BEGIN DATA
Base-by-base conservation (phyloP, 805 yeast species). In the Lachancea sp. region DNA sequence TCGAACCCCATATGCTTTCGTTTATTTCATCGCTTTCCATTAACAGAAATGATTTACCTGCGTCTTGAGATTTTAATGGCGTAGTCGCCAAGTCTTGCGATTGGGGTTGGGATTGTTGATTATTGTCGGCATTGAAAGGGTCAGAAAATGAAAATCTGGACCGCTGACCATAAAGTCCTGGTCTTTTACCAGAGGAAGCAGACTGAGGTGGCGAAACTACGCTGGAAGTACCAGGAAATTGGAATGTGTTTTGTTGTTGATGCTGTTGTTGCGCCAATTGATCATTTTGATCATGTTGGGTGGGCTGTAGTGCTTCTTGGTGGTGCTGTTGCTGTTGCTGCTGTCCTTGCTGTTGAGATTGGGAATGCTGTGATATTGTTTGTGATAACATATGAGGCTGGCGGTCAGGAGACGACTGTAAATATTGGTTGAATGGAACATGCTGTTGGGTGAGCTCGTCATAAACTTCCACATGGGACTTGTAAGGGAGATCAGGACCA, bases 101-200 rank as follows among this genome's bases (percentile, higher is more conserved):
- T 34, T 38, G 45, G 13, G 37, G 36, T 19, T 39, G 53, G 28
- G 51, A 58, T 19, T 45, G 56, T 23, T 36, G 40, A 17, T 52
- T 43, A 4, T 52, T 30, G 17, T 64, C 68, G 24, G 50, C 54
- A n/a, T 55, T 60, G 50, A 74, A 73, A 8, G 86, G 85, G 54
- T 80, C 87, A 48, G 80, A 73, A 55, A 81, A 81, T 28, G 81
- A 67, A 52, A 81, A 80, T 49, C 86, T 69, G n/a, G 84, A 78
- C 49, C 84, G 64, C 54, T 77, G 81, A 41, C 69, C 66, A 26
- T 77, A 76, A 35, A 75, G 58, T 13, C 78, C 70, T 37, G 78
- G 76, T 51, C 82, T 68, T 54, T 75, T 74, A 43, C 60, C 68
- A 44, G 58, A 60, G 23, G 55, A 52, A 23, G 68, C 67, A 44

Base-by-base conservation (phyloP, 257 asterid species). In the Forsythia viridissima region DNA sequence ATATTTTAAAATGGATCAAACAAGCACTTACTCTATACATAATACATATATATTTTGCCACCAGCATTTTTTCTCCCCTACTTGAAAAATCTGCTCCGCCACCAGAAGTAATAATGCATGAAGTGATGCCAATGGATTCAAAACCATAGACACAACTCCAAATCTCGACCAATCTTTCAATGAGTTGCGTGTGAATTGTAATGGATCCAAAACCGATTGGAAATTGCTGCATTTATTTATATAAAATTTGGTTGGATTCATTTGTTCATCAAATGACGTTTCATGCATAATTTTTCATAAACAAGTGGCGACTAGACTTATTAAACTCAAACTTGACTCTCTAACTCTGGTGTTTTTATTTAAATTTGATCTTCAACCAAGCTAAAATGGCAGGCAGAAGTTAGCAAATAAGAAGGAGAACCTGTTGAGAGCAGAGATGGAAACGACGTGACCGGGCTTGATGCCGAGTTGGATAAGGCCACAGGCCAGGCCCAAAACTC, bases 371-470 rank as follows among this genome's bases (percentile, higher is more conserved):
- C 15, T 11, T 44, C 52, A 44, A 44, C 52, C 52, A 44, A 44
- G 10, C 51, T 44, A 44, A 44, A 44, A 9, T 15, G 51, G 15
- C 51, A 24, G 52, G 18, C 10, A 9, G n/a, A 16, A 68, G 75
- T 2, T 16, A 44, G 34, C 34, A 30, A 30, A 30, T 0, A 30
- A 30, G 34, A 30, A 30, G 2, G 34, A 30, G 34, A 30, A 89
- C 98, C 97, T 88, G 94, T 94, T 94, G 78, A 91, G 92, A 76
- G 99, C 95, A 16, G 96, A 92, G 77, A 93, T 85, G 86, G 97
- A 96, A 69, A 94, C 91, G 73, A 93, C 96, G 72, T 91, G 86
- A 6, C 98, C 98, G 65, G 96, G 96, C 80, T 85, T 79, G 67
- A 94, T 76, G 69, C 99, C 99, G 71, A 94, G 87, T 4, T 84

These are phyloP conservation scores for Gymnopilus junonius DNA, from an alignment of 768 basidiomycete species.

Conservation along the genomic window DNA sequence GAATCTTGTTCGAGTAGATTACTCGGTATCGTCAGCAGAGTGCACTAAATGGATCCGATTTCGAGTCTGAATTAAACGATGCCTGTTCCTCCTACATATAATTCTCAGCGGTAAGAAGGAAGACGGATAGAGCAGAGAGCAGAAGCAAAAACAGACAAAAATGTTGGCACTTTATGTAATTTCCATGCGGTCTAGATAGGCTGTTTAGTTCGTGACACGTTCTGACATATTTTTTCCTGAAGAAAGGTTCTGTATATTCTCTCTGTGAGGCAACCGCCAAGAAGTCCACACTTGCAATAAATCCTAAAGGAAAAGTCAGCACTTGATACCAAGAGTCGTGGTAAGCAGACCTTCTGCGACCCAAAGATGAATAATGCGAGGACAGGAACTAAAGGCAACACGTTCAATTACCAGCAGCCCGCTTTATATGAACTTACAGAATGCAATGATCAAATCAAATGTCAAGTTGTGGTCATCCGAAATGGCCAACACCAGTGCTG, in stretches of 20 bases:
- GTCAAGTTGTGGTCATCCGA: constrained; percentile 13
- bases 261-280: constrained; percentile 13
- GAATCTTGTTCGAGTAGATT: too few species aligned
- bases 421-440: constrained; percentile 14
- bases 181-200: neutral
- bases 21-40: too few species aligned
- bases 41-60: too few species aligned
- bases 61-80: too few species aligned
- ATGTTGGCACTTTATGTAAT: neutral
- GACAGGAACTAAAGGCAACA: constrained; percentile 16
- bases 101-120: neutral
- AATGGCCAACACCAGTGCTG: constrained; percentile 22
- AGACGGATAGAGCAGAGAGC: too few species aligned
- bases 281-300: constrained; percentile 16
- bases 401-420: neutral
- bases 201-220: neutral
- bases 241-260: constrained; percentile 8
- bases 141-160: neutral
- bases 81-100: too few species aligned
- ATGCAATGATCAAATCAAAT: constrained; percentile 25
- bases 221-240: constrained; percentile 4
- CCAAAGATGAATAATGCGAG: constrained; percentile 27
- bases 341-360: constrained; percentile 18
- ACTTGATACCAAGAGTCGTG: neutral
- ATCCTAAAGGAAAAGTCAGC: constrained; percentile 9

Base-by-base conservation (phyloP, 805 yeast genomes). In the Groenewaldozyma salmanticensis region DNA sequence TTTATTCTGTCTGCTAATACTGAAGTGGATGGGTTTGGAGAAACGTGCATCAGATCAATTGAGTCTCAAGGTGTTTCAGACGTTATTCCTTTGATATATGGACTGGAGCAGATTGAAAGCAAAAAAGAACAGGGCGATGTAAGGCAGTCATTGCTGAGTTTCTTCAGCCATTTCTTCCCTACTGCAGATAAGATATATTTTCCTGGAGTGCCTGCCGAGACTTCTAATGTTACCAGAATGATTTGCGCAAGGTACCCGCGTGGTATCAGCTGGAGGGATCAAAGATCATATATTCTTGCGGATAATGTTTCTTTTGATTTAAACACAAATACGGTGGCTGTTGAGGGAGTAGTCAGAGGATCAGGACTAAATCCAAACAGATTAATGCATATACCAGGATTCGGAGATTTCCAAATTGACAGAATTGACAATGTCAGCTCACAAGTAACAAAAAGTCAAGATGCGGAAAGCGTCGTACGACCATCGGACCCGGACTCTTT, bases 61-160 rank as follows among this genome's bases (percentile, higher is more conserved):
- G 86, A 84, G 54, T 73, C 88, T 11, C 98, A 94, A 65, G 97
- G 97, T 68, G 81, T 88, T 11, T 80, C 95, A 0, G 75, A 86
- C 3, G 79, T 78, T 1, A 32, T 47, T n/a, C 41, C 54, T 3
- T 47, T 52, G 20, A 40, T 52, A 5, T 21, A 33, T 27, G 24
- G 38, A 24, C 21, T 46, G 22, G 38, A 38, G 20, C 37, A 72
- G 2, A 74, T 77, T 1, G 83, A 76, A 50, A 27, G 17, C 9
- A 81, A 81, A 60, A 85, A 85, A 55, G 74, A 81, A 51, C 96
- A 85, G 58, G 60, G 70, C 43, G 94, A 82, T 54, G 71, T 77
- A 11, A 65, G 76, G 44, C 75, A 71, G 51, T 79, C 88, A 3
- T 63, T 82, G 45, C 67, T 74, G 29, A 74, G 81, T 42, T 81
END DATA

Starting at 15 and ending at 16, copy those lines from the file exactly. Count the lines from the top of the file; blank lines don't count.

- C 51, A 24, G 52, G 18, C 10, A 9, G n/a, A 16, A 68, G 75
- T 2, T 16, A 44, G 34, C 34, A 30, A 30, A 30, T 0, A 30